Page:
- Require complex and non-algorithmic thinking.
- Require students to explore and understand the nature of mathematical concepts, processes or relationships.
- Demand self-monitoring or self-regulation of one’s own cognitive processes.
- Require students to access relevant knowledge and experiences and make appropriate use of them in working through the task.
- Require students to analyze the task and actively examine task constraints that may limit possible solution strategies and solutions.
- Require considerable cognitive effort and may involve some level of anxiety for the student due to the unpredictable nature of the solution process required.
Author: Carl Oliver (Page 1 of 35)
August days are good for planning the next school year, and binge watching episodes out of procrastination. I’m convinced Bon Appétit’s “Gourmet makes” show helps you accomplish both. The fast-paced ~15 min episodes are excellent for binge walking, but also are ideal models of an inquiry-based STEM design challenges. In watching ALL of the episodes while waiting for toddlers to go to sleep, I couldn’t help thinking that each is a good example of a design challenge, the challenge being how do you use regular kitchen ingredients and techniques to recreate classic junk foods like Oreos, Gushers, and Kit Kats.
The show follows the pastry chef Claire as she goes through an arc that look like a STEAM Inquiry. Specifically, it seems to line up with Stanford Design School’s 5 basic modes of design thinking Empathize – Define – Ideate – Prototype – Test. The first step empathize happens as they ask other people who work in the test Kitchen about the product they are duplicating. Claire asks “what kind of things do I need to do to make a copy of this?” and “What kind of things should I do to improve on this?” It’s almost like a notice wonder about the challenge, but in partners. This helps clarify what the finished product looks like, and establishes that chef can go to the other person later in the show to see if their final product meets that expectation. Maybe a process like this could be used in class to help kids determine their own rubric for the challenge. It also tranforms the people giving feedback into helpful judges as they give feedback as progress along the way.
Next Claire moves to other ways of gathering information.She reads the ingredients, she looks at stuff on amazon, she reads other recipes, and she watches commercials. She does all of this to come up with an approach that she can take to the challenge. This helps her get to the Define and Ideate steps, and then you see her describe what her first prototype will look like. What is nice about this is that the research is well-defined and has a fixed end point and is kept separate from being on-going and paralyzing, and the actual prototyping has to get done away from the internet while she is actually cooking stuff. What is also good is that she is making decisions and keeping track along the way, not necessarily following a recipe, which might be a good thing for students to do when they are solving a problem.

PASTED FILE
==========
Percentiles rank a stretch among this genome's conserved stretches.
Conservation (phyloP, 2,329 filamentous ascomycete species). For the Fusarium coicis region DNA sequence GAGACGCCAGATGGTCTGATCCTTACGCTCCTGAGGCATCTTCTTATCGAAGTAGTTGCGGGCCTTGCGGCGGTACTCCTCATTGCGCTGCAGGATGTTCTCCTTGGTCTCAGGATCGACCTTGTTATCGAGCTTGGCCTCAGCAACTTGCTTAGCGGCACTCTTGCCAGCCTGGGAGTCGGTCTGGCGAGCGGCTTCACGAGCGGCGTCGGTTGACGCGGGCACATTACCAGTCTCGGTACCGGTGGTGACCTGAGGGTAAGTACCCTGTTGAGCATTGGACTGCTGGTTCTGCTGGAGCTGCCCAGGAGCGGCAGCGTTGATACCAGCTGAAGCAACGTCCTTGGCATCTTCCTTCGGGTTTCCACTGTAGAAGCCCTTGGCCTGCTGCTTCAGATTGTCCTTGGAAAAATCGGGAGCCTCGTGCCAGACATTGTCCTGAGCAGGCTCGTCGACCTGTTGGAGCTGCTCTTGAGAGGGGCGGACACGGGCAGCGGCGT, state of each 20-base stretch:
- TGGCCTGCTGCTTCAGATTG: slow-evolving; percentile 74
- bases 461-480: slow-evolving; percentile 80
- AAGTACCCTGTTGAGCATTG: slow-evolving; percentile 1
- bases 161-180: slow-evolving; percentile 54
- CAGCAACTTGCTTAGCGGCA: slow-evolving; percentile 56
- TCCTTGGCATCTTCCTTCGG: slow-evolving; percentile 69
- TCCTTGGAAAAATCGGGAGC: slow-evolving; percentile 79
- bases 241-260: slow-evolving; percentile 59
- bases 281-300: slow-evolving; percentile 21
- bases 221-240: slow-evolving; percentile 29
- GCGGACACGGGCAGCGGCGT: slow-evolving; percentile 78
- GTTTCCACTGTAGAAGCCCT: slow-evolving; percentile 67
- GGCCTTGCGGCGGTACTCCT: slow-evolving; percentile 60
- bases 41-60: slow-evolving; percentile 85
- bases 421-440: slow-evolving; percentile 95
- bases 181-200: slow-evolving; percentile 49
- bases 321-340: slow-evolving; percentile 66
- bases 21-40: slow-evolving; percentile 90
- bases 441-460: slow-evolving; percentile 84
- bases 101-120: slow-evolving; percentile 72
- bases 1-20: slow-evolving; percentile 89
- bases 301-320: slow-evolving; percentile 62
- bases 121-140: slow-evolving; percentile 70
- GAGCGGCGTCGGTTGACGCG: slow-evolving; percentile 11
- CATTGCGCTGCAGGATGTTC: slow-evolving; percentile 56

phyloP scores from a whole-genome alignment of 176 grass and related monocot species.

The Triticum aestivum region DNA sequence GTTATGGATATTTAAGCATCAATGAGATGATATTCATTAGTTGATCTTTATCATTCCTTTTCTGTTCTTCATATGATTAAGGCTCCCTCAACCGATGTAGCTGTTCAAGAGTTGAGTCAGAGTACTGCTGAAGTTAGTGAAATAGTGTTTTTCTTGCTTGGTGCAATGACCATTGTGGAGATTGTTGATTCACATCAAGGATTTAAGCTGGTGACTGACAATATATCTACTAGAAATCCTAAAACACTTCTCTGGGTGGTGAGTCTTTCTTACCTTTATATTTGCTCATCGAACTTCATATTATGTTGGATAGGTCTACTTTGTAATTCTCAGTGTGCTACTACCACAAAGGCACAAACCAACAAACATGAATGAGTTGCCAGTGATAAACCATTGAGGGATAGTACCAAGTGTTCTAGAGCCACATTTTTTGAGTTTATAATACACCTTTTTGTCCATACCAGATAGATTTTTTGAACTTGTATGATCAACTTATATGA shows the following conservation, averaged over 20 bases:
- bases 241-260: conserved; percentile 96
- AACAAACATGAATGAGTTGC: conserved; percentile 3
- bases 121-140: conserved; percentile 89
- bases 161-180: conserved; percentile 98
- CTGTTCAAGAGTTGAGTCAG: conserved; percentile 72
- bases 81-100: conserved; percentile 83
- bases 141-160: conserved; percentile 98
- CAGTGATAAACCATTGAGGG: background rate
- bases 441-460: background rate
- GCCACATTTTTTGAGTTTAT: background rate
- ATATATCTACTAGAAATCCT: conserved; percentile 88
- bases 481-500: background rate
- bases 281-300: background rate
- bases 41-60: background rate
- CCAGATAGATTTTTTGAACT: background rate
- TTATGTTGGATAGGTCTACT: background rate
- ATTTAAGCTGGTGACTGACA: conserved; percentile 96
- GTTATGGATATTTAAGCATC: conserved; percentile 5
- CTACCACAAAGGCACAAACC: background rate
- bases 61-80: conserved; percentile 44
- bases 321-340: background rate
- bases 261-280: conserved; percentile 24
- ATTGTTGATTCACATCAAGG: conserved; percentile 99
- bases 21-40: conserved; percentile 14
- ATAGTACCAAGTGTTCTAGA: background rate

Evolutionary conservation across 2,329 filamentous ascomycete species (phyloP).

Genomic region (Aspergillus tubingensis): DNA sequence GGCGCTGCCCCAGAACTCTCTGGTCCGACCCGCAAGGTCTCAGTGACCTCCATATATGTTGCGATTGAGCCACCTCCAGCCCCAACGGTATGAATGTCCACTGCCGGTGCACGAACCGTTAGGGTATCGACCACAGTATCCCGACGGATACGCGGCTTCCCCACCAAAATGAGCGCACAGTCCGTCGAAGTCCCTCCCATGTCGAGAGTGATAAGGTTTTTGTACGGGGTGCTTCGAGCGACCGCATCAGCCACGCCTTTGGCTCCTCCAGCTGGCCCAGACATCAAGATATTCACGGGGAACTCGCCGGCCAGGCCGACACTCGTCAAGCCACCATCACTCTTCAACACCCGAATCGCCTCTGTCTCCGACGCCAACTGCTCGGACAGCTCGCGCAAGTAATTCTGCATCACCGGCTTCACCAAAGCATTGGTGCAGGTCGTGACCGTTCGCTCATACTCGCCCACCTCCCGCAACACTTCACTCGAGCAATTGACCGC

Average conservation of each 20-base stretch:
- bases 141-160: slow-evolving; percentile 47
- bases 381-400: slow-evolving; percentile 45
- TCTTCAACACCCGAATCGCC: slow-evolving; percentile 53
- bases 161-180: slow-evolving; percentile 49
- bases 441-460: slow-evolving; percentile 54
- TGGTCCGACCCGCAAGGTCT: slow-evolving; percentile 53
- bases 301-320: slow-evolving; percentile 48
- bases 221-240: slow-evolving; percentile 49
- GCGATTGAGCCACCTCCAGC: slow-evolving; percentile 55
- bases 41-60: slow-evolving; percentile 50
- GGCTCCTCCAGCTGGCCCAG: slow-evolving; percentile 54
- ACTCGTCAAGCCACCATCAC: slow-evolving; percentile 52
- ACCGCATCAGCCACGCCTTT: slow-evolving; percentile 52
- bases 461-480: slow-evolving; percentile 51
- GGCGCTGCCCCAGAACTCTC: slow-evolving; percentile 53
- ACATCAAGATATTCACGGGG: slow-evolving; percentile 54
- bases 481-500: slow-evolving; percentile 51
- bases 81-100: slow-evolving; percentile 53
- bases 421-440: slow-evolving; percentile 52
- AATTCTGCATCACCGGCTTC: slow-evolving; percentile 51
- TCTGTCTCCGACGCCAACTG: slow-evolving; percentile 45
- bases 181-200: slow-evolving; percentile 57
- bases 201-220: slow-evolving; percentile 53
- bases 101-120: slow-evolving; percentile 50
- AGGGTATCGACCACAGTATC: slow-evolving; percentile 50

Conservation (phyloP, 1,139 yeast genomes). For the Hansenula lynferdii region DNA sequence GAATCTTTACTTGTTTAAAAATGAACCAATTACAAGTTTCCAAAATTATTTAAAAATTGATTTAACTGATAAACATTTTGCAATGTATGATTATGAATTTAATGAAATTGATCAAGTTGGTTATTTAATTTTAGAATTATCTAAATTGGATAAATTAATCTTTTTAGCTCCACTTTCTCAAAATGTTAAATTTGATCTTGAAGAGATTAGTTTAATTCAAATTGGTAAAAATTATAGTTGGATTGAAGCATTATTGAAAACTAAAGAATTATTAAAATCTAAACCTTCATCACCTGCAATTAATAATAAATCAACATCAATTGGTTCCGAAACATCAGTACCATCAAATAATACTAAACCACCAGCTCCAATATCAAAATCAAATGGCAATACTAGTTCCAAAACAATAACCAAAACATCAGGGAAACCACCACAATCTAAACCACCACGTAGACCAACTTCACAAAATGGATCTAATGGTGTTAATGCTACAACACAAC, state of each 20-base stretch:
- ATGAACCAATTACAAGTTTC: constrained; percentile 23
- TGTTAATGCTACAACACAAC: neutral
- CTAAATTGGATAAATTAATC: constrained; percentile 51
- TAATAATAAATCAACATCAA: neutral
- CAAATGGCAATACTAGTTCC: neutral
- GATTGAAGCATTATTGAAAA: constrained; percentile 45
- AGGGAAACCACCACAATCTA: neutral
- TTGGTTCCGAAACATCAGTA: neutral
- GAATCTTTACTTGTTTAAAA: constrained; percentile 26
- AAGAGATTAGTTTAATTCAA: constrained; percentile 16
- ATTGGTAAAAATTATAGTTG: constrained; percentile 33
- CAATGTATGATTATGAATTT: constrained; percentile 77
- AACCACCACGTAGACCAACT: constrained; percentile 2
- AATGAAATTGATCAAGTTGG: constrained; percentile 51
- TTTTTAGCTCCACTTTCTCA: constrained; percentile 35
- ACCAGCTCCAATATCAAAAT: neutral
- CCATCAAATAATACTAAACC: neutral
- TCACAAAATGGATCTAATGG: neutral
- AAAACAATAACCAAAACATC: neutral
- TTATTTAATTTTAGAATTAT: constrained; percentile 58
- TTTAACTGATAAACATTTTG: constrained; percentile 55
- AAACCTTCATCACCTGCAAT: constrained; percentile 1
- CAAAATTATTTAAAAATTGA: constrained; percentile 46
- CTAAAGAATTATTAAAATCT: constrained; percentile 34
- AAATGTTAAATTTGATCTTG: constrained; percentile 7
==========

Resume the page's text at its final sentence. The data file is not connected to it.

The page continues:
Then the show follows her as she struggles to make the different parts of that episodes dessert. After a quick montage she has something that she can eat, a Prototype she can Test. As she eats it, she can test how good it works. Since she is in a room with a bunch of people!
This made me think about a classroom full of kids, and how the kids use each other as sources of feedback while they are trying out the different prototypes they are developing to finish their design challenge. Because the students would have already given feedback in the Empathize phase. Maybe there could even be some graphic organizers that are created to ensure that these kinds of exchanges happen. On the show the exchanges often are the moments where the Claire both finds out that she isn’t there yet, and also finds out what direction to go in next. Creating these kinds of exchanges are the ones that I’m the most excited about trying in the fall.
Finally at the end, when they have satisfied the goals at the beginning of the challenge Claire declares victory. The show ends with her reading the recipe, and thus presenting the result of their work in a way that someone else can use it. I think a lot of times with projects kids get the project finished, but don’t think through how they can present it.
The show isn’t perfect (i.e. glaring lack of diversity), but it seems like good inspiration for the summer planning, or late summer binge watching. What are good projects that you could use this process?